David Foster Wallace is my latest literary obsession: a state of consumption and immersion in his essays, conversations, speeches, and thoughts. DFW was an influential writer and professor, who had an assignment to review Bryan Garner’s A Dictionary of Modern American Usage. The essay ran in Harper’s Magazine and created a buzz.
In a conversation, Garner asks Wallace about writers he admires.
So probably the smart thing to say is, if you spend enough time reading or writing, you find a voice, but you also find certain tastes. You find certain writers who when they write, it makes your own brain voice like a tuning fork, and you just resonate with them. And when that happens reading those writers …. become a source of unbelievable joy. It’s like eating candy for the soul.
And I sometimes have a hard time understanding how people who don’t have that in their lives make it through the day. But it’s also true that my father can listen to classical music and be nourished in ways that I’ll never understand. Or my wife can go to some local gallery and look at art and come home looking . . . she’s a different person. She’s been changed somehow. (Quack This Way, p. 61; an interview between Wallace & Garner, 2013)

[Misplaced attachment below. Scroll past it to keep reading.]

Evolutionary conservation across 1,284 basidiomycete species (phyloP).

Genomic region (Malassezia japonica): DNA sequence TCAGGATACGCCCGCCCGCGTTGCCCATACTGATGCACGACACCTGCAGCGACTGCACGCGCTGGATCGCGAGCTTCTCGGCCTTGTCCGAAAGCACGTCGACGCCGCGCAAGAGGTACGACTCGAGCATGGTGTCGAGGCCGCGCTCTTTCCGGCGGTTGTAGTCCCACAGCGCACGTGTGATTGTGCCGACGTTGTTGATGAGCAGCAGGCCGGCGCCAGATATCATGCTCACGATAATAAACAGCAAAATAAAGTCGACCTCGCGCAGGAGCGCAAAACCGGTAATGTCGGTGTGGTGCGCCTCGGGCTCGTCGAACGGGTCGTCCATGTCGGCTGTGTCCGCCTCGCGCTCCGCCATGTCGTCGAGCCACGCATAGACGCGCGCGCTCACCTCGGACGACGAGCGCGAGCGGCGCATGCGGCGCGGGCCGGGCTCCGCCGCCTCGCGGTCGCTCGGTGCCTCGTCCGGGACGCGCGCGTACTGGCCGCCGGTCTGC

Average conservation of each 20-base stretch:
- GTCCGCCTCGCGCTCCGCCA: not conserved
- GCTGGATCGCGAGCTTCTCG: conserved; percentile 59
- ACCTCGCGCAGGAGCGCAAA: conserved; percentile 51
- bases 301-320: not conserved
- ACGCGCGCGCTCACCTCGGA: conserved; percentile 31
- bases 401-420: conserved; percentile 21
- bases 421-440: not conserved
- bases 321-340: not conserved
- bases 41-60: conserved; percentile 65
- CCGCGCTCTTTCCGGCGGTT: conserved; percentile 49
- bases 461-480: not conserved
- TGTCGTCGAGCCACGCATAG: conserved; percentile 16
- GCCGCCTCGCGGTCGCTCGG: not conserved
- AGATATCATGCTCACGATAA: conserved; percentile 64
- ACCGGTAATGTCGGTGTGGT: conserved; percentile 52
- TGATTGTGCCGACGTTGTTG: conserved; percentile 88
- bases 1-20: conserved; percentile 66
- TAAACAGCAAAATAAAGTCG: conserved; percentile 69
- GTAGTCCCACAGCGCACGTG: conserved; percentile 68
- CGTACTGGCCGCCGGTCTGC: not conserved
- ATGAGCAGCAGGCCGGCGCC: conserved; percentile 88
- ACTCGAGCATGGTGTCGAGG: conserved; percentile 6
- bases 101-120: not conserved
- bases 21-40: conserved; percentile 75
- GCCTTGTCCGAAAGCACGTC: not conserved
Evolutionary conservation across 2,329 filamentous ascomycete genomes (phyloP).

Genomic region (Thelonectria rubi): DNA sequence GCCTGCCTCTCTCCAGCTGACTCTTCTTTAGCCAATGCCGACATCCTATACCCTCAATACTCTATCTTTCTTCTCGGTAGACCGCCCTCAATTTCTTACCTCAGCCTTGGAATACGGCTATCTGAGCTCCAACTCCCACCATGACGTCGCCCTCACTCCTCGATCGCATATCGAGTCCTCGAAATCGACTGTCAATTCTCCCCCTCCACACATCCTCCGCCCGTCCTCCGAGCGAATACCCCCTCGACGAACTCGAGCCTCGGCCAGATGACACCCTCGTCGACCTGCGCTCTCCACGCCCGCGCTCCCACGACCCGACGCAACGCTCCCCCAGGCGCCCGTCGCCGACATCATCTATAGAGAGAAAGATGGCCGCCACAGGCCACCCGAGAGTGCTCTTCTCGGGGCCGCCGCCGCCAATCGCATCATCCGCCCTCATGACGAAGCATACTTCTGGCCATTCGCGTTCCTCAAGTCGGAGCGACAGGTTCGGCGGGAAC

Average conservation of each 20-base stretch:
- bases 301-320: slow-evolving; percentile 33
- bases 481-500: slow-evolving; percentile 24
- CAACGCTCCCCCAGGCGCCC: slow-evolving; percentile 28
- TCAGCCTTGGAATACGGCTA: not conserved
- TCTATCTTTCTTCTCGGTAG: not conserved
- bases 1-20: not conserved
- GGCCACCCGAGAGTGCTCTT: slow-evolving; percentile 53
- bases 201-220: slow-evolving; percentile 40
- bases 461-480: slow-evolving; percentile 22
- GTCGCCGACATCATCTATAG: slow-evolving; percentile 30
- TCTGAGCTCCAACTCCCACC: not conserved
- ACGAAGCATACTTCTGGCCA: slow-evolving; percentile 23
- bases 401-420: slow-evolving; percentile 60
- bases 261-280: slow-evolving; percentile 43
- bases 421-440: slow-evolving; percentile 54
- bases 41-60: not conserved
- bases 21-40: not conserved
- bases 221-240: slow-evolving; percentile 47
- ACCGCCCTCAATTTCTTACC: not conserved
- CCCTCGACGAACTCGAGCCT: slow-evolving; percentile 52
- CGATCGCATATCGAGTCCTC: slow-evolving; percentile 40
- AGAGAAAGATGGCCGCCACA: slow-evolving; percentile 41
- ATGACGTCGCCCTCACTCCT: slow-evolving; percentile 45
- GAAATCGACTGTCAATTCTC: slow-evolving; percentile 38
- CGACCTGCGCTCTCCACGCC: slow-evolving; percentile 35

Wallace has turned out to be that kind of writer, the writer who resonates, who delights, who, for this reader, sustains.
TheTreeHouse is a home for stories and fables and parables. So here is a ‘fun’ Kafka piece which Wallace discussed in a speech.
A Little Fable by Franz Kafka
“Alas,” said the mouse, “the whole world is growing smaller every day. At the beginning it was so big that I was afraid, I kept running and running, and I was glad when I saw walls far away to the right and left, but these long walls have narrowed so quickly that I am in the last chamber already, and there in the corner stands the trap that I must run into.”
“You only need to change your direction,” said the cat, and ate it up.
A video adaptation produced by Gustavo Munoz
Now that you’ve read the fable and seen the video, here is DFW’s speech. The five pages are a worthy investment of your time, providing an understanding of humor in America today, and a bonus Kafkaesque closing.
Das ist komisch. *
LINK to Harper’s Magazine reprint of speech:
Laughing with Kafka – Speech by David Foster Wallace
If you wish to listen to the speech, here it is.
* German for “That’s funny.” Franz Kafka wrote in German.
** Text in the original German
»Ach«, sagte die Maus, »die Welt wird enger mit jedem Tag. Zuerst war sie so breit, daß ich Angst hatte, ich lief weiter und war glücklich, daß ich endlich rechts und links in der Ferne Mauern sah, aber diese langen Mauern eilen so schnell aufeinander zu, daß ich schon im letzten Zimmer bin, und dort im Winkel steht die Falle, in die ich laufe.
« – »Du mußt nur die Laufrichtung ändern«, sagte die Katze und fraß sie.